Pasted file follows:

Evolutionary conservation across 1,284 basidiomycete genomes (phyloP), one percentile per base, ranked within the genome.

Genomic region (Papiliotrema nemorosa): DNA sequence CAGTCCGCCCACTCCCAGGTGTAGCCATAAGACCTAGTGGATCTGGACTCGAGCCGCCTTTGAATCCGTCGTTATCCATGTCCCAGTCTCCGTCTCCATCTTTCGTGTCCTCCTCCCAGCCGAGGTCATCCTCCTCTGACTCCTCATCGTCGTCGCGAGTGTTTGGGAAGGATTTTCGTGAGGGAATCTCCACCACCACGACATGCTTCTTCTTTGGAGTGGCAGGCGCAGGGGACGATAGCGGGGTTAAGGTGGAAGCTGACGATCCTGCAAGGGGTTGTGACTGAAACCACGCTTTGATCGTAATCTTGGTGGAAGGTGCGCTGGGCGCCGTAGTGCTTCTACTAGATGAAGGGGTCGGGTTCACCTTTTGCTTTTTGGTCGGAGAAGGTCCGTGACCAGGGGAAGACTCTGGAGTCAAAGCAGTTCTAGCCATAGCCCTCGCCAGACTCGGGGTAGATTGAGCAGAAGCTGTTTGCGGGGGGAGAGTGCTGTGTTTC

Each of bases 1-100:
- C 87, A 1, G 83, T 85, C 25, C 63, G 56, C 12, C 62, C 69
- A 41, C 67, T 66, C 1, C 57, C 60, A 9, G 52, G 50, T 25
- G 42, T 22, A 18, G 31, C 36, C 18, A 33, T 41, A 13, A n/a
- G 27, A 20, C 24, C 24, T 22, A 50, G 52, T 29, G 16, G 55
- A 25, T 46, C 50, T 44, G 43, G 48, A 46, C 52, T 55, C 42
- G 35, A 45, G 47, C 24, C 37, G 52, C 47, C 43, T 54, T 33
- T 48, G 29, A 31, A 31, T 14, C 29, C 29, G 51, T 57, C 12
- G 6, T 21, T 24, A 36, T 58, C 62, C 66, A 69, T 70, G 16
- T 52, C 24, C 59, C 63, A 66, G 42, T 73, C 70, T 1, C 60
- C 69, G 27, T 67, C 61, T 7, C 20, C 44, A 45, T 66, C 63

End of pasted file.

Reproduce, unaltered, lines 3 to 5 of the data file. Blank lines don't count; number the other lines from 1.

Each of bases 1-100:
- C 87, A 1, G 83, T 85, C 25, C 63, G 56, C 12, C 62, C 69
- A 41, C 67, T 66, C 1, C 57, C 60, A 9, G 52, G 50, T 25